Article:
With inputs from Deborah Mikesell, Peter Darvas and Natasha Somji
In 2012, Ghana faced a daunting challenge. There was a wide disparity in the percentage of trained teachers and in learning outcomes, between the economically and educationally disadvantaged districts of Northern Ghana and the relatively more affluent non-disadvantaged districts further south. More than half the teachers in the disadvantaged districts were untrained and the Ministry of Education was growing increasingly concerned about the impact of this gap in teaching quality on students’ learning outcomes and life prospects.
Fortunately, at that time, Ghana was in the process of receiving a grant from the Global Partnership for Education (GPE) to improve basic education in the country, with The World Bank serving as the grant agency. The Ministry of Education decided to channel part of these resources into a teacher training program of their own design, which had recently been rolled-out in Northern Ghana.
Nearly 8,000 young teachers from disadvantaged districts were selected to receive training. Since they had been teaching in these districts for several years, they had roots within the communities. Trainings took place during the holiday season (summer break, Easter and Christmas) and through distance learning.
By keeping to this timetable, the Untrained Teachers Diploma in Basic Education (UTDBE) training program kept teachers teaching in their schools while simultaneously upgrading their skills. The training was conducted using the same curriculum as the three-year pre-service program (known as Diploma in Basic Education or DBE) but took place over a four-year period.
Four years later, how do the teachers compare?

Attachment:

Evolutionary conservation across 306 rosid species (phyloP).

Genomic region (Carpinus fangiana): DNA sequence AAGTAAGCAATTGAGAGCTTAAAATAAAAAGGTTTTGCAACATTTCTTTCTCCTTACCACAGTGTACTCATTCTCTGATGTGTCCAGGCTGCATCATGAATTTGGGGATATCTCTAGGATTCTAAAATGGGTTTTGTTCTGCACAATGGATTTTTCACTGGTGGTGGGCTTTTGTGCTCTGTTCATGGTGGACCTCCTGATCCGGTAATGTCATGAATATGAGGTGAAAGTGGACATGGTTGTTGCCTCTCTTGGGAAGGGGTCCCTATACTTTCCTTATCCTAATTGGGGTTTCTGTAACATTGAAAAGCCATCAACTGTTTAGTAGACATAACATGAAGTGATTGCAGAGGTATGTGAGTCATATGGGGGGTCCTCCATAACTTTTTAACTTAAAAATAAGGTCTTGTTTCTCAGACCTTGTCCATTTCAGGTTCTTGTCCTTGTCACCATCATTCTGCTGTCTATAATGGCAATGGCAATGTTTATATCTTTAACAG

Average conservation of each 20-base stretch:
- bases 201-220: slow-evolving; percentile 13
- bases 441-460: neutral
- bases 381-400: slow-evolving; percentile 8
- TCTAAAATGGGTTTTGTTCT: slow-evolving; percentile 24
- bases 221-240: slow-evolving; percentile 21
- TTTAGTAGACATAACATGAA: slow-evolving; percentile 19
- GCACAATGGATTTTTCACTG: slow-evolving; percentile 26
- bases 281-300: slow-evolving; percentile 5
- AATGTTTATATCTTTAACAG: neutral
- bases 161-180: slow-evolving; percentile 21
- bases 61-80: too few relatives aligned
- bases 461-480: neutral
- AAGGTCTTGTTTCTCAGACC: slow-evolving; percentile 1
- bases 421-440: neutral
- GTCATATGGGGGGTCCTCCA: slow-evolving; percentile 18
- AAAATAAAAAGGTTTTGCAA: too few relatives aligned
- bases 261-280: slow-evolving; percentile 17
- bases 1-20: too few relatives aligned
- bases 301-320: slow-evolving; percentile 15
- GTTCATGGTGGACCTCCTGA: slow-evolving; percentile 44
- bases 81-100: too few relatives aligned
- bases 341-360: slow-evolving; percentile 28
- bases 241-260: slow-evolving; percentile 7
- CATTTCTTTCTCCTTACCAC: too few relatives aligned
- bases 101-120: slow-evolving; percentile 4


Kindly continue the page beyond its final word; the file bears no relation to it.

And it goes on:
Following the training, an impact evaluation found that teachers trained under the project and under the traditional pre-service program had comparable skillsets. About 400 of the UTDBE trainees and 185 of the pre-service training graduates were observed in a classroom setting and graded on lesson planning and preparation, classroom methodology and delivery, and class management and organization. The UTDBE trainees showed average scores similar to the pre-service training teachers.
UTDBE was more cost-effective than pre-service training. The cost to the government of providing training for one teacher under UTDBE was $2,130 compared to $3,409 under the pre-service training model. This means that training a student using the conventional mode of training is 60 percent more expensive than UTDBE. Thus, the UTDBE program proved to be more cost-effective while training teachers to achieve the same skills and certification at similar levels of attrition.
Training UTDBE teachers has increased the percentage of trained teachers among students in disadvantaged districts, increasing the opportunities for students to receive individual attention from qualified teachers. As the table below shows, while the proportion of trained teachers has increased nationwide during the duration of the project, the increase in disadvantaged districts has outpaced that of non-disadvantaged districts across all levels of basic education.
The convergence in the percentage of trained teachers between disadvantaged and non-disadvantaged districts is likely to remain persistent. Most UTDBE teachers had been teaching in disadvantaged districts for several years prior to being selected for the program and are willing to continue in the communities in which they teach. As an additional safeguard, UTDBE teachers are bonded to stay within the same school in disadvantaged areas for at least another two years after the successful completion of their training.
A note of caution: It is too early to assess if the skills gained by the UTDBE teachers will be sustained over time and whether the improved quality of teaching will increase learning outcomes in Northern Ghana. As the table above shows, though disadvantaged districts have shown improvements in completion rates, improvements in non-disadvantaged districts outpaced disadvantaged districts in primary completion rates and transition rates. A longer-term evaluation may be necessary to see if the skills are retained by the UTDBE teachers and whether non-disadvantaged districts show an additional improvement in learning outcomes that may be attributable to the improved quality of teaching.
More evidence on the efficacy of this program from other countries may help spread this Ghanaian innovation and make teacher training more cost-effective, while ensuring that teachers continue teaching while they study.
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